I have had an epiphany of sorts. Don’t worry, I haven’t got religious festival dyscalcula; I know it’s Eastertide…
Last week we went up to visit our native homeland to share the Easter weekend with family. Easter has always been the hipper Christian celebration for me; much less intense than the booze and turkey-a-thon that is Christmas, with added prospect of weak spring sunshine, obligatory bunches of daffs at the end of supermarket check-outs, spritely lambs glowing from the cover of Easter cards, and of course chocolate eggs a-plenty (do my kids really believe me when I say they have eaten them all themselves?!). This year’s festivities didn’t disappoint, and we came away from two family get-togethers with bursting tummies and (even better) tired offspring in toe.
Tired kids or not, night time sleeping habits are the same as at any other time of year. Last weekend we were fortunate enough to use our friends’ house while they were away visiting family of their own. As our 2 year old and 7 year old are still a little too young to experience the joy of sleeping top-to-toe, we decided to do the decent thing, and each of us sleep with one the boys. I am not certain that it was a success for either of the co-habiting couples, and me and my husband agreed that the experience was, for the adults involved, akin to sleeping with a washing machine. The upside to this hilarious entanglement of human limbs and tempers is that I had one of my nighttime epiphanies.
Being awake in the small hours is either one of two things for me: a) a battle against intrusive thoughts that stem from both life’s traumas (see previous posts for details) which rush towards my eager imagination with bells on, and/or the flashbacks of the latest spooky programme we have been watching (in this case, the Versace drama that has been on BBC 2). Alternatively, it is a period of time when b) my brain is most creative and active. I can write whole blogs during this time, wherein the imagery and language is so deft that I wonder why I am not published yet… (!) It is only a pity that they seep from the annals of my brain and out of my memory’s grasp before I have had a chance to write them down.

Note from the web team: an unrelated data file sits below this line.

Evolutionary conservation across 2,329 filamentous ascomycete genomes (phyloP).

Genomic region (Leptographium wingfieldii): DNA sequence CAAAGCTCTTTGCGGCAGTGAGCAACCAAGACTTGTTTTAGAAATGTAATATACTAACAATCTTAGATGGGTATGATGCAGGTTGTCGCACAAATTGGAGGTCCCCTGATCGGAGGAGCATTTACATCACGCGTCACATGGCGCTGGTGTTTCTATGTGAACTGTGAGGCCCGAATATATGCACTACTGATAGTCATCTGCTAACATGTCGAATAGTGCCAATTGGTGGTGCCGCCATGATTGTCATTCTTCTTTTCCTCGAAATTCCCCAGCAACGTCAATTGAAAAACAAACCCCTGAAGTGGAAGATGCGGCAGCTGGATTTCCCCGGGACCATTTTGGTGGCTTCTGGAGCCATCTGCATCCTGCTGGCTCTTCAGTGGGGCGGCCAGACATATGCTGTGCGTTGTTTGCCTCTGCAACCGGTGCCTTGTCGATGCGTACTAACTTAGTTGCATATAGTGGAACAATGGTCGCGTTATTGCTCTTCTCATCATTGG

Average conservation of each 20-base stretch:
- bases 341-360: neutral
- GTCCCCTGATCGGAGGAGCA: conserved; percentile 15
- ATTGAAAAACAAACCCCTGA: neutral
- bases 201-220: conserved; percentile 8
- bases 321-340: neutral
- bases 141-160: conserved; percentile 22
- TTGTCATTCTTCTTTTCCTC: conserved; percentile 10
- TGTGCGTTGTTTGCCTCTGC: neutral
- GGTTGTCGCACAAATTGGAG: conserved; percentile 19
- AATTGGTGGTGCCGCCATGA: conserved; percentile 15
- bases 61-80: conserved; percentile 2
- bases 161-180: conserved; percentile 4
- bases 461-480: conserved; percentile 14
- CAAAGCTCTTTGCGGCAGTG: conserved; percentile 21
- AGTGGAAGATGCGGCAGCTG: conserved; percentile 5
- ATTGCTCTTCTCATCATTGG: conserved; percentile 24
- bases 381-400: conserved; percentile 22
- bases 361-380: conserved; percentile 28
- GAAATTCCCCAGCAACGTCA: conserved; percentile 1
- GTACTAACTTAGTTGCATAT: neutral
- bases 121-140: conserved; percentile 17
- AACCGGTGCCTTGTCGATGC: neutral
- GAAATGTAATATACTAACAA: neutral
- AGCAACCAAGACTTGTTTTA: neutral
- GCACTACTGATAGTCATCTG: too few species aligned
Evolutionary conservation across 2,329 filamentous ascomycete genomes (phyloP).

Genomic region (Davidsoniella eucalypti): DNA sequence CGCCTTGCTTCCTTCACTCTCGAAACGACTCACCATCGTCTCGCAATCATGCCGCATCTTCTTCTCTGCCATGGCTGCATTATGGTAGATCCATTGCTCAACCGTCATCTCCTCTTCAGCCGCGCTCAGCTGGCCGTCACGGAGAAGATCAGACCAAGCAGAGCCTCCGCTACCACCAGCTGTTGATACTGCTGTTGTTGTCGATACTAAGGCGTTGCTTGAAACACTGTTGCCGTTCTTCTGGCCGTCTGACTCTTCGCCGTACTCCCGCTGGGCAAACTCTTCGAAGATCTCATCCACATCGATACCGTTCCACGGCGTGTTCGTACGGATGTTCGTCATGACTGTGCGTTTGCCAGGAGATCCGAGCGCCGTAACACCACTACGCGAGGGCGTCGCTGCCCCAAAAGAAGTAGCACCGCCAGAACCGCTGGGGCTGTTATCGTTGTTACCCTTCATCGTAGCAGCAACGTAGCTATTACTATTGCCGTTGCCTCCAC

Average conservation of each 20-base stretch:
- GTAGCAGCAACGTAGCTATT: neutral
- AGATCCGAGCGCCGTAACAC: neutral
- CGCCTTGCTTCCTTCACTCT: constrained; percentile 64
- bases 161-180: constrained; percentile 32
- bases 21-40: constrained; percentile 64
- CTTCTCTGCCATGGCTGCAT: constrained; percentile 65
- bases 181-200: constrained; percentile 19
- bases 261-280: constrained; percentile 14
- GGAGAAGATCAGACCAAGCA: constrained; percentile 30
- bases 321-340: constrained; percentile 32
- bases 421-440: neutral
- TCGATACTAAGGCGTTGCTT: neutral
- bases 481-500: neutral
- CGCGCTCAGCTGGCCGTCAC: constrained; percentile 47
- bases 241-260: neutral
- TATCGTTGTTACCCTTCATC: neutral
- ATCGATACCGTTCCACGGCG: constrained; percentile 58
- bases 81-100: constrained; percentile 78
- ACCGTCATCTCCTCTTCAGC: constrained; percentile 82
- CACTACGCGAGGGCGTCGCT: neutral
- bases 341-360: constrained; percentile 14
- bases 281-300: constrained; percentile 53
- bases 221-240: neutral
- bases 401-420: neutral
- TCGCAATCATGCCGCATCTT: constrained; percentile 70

This time my epiphany was this.
For the last 3 months I have been what you might call ‘self-employed’. This is not something I ever envisioned for myself, having gladly taken my monthly wage from THE MAN for as long as I have been in employment. A P45 has only ever been something that has been in my possession when either a new job or university course was my next stop. Therefore, when I was coming to the end of my time in the classroom last year, my stock answer to everyone who enquired as to my plans for a replacement income was, “Supply”. Indeed, within a few days of leaving work last Christmas I had got my knickers so royally in a twist about signing up to supply agency as soon as possible, that it actually caused an argument with my other half. So what? you might say. Well, believe it or not, I am not a shouty person, much less a shouty wife, but I had got it into my head that my husband was looking into the New Year’s financial situation with a furrowed brow and would be metaphorically leaning on my shoulder soon asking where I thought my half of the household income would come from now that I had scarpered the classroom. He wasn’t, let me make that clear. But as I have always been my own worst critic, I was determined to sign up to an agency post haste to ensure that come the end of January I had brought something in to cover the bills. And so, having allowed myself the luxury of 2 weeks’ come-down over Christmas, I pulled on my work clobber and got signed up to a couple of agencies. Clearance to teach would take a couple of weeks, so I got into the groove of taking my eldest to school every morning, and scoping out the best playgroups with my toddler during the day.